A Coming of Age Story
“Anyway, I keep picturing all these little kids playing some game in this big field of rye and all. Thousands of little kids, and nobody’s around – nobody big, I mean – except me. And I’m standing on the edge of some crazy cliff. What I have to do, I have to catch everybody if they start to go over the cliff – I mean if they’re running and they don’t look where they’re going I have to come out from somewhere and catch them. That’s all I do all day. I’d just be the catcher in the rye and all. I know it’s crazy, but that’s the only thing I’d like to be.”
- Holden Caulfield, J.D. Salinger, The Catcher in the Rye
What started as a silly book I had to read junior year of high school became a silly book I consistently think about in my “adult” life, especially the above segment. How can I identify so clearly with the narrator, Holden Caulfield, and the kids who get too close to the crazy cliff? I think it has a lot to do with the fact that I have to pay taxes and go to work but in many I still feel like I know nothing; like a child on the edge of a cliff. I’ve fallen off a lot of crazy cliffs and I’ve been the catcher in the rye for myself a few times, too.
I wouldn’t say that growing up feels necessarily as perilous as falling off a cliff, but growing up is not without fear. Even just the phrase, growing up, suggests arriving somewhere or otherwise becoming, something different. Somewhere or something that is so unknown that it might feel like it lies at the bottom of a cliff. But at one point, everything was unknown. Walking, at one point, was foreign concept to Usain Bolt. Even our closest friends were people we had never met before once. Plants don’t know what’s above them, but they stretch toward the sky regardless.
Growing up also physically hurts. Which is a big bummer. It manifests in the middle of the night with shooting leg pains, it manifests in cramps, freshly tightened braces, heartbreak, confusion, and loneliness. Coupled with the sheer fear of not knowing what’s coming next, growing up is by definition, painful and frightening. But it is not only frightening, and most people grow up.
But not everybody. Holden and his Peter Pan-like need to stay set in his ways, for instance, was the thesis many of my classmates chose to build their papers around. Mine is neither here nor there, but I can tell you I didn’t write about that. I was eager to grow up, to decorate my own room, to have a job, and to drive a car. Pause: isn’t it cute that that’s what I thought being a grown-up lady would be like? Anyway, at 15 people who didn’t want to grow up bored me. I couldn’t wait to travel and wear pantsuits. I still haven’t done much of either, but I can’t wait to keep growing my pantsuit collection and adding stamps to my passports—but as I get older, the scarier growing up seems, probably because of the impending doom of navigating the finances United States on top of figuring out a viable and fulfilling career path, among other things.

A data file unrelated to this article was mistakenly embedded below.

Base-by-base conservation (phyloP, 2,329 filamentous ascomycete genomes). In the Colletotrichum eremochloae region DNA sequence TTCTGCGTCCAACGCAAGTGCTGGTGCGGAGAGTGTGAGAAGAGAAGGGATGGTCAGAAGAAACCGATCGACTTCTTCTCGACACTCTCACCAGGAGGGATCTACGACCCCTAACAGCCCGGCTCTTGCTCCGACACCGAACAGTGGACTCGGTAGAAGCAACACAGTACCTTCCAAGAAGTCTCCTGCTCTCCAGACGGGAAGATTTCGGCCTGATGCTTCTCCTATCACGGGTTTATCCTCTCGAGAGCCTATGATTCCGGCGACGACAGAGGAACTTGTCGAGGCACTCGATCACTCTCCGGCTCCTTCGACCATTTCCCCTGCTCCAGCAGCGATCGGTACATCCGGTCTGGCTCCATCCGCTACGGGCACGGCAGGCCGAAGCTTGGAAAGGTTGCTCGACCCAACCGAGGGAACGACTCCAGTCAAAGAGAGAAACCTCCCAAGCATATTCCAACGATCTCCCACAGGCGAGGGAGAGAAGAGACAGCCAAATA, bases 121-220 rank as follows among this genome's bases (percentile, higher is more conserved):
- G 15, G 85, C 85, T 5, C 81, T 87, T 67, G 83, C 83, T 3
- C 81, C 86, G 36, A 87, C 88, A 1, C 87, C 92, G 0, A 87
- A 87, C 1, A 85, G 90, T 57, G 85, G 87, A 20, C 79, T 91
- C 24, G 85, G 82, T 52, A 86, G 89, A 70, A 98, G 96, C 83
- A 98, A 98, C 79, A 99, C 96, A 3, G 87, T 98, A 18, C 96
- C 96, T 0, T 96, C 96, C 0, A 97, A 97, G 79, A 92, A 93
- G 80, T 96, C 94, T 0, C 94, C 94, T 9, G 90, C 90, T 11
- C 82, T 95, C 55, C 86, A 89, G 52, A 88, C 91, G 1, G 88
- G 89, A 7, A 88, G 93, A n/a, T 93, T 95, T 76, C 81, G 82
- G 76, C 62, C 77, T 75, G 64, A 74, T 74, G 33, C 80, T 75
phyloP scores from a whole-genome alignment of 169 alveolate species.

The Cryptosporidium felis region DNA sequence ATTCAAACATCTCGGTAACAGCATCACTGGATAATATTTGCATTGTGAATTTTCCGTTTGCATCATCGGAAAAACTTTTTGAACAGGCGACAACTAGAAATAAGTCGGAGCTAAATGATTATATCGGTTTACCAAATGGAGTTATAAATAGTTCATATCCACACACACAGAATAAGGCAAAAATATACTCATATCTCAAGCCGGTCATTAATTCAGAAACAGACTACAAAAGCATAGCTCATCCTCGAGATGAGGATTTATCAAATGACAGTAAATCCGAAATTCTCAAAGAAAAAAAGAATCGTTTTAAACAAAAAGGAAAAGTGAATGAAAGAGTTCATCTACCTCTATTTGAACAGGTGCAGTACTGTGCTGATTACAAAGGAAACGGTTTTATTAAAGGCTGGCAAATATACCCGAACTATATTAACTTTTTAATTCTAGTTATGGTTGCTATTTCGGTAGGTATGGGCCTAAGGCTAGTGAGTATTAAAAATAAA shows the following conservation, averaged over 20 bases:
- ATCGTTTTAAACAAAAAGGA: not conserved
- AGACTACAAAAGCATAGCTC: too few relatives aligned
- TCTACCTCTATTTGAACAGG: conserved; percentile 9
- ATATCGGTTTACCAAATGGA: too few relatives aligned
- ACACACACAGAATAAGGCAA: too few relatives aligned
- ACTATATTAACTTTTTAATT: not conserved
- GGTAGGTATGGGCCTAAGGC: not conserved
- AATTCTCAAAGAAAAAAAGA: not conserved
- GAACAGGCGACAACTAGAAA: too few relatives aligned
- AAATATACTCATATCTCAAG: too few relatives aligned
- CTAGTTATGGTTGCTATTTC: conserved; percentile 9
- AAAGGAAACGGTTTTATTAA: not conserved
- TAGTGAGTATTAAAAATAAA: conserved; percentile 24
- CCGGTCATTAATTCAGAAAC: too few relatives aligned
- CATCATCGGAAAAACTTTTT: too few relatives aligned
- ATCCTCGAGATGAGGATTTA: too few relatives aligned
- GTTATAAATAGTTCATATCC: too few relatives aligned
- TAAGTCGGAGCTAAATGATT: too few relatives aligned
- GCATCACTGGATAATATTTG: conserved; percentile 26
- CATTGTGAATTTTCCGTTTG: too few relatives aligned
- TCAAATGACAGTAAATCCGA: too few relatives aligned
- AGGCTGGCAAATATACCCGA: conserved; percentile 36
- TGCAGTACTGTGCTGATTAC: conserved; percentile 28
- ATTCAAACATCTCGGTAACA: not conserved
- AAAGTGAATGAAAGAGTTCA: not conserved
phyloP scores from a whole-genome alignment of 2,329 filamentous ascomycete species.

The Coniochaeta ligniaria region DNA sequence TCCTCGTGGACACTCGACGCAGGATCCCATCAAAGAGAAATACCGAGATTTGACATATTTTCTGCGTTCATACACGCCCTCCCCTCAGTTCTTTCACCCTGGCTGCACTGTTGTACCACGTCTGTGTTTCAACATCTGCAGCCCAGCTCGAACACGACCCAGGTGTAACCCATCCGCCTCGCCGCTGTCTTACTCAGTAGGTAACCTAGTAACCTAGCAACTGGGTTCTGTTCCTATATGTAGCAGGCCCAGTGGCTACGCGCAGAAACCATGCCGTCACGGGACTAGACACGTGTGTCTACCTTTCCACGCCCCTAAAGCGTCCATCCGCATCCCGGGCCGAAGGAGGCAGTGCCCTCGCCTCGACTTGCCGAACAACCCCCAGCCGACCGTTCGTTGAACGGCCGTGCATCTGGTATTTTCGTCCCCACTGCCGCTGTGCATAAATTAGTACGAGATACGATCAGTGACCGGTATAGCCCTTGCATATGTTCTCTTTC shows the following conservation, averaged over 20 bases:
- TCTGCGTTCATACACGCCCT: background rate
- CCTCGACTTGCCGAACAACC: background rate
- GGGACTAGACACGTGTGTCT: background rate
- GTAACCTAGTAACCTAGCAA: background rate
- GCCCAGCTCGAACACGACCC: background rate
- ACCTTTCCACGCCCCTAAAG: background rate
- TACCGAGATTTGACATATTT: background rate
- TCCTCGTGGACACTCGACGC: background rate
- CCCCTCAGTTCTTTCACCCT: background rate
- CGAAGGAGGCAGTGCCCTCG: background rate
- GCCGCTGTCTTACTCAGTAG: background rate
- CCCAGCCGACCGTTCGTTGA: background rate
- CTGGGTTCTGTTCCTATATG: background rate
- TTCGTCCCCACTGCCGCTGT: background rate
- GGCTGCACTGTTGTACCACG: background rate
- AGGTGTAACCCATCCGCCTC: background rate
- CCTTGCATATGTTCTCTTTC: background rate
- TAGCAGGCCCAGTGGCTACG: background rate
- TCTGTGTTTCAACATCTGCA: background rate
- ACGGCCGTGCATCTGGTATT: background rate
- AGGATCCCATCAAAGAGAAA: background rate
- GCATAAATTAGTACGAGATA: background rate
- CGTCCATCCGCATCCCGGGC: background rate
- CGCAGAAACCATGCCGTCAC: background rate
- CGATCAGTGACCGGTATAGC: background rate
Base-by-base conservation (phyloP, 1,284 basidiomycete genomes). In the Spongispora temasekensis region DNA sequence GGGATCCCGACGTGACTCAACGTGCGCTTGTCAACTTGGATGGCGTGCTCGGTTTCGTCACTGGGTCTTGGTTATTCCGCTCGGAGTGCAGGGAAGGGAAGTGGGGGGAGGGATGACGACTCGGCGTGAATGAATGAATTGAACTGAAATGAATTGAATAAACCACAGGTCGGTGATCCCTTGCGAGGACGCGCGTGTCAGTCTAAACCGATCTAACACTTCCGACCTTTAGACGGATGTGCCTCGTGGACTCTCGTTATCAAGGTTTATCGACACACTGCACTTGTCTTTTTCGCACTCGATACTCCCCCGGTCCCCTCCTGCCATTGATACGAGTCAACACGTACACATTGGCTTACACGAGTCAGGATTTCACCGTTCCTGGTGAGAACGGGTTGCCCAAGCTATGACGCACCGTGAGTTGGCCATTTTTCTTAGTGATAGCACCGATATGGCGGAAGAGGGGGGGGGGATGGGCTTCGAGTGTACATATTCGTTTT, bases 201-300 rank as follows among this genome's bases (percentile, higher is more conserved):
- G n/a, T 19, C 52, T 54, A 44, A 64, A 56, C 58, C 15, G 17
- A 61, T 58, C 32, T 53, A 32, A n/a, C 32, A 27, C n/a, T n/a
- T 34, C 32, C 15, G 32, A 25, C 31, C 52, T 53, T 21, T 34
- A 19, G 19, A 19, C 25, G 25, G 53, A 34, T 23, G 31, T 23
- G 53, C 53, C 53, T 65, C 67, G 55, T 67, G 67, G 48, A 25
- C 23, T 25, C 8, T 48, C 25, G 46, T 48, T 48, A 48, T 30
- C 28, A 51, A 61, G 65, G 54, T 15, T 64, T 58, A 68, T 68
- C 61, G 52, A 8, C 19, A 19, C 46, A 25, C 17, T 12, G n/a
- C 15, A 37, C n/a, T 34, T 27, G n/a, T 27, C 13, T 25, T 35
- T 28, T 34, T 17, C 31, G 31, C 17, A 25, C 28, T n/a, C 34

At once growing up is jumping off a cliff and playing catcher in the rye. It’s about doing the career dance, pursuing love and friendship, traveling, occasionally that involves cliff jumping. A Psychology Today article details 5 aspects to the fear of growing up: symbolic separation from parents and other individuals, fantasy as a defense mechanism over reality, the threat of being alone, the heavier responsibility load, and most morbidly, the fear of death. Holden Caulfield is mainly the second one; caught in the past and therefore stuck in childhood due to his extreme grief, hence why he wants to protect others from feeling similar trauma.
The heavier responsibility load thing is a no-brainer, and that’s where I am on my personal journey off the cliff. That, paired with missing my family and obviously the aching wish to be a child again (taxes, anyone?). Sometimes growing up makes sense. Sometimes it’s really fucking messy. Kind of like cocktails during a night out - some days it’s a brilliantly crafted vodka martini, crisp and straightforward on a mahogany bar, but others it’s a sloppy Long Island on a couch that smells like cigarettes! But that’s the thing. Both are okay, it is okay to be a mess, and it’s okay to know exactly what you want. If there’s one thing I’ve learned as I have grown up, it’s that everyone is on their own journeys and they’re all okay.
Navigating these journeys is made so much easier when we help each other and when we allow ourselves to be helped. Whether it’s therapy, regular exercise, social outings, or talks with family members—things that serve us and people we love help! Sometimes saying yes to you means saying no to others.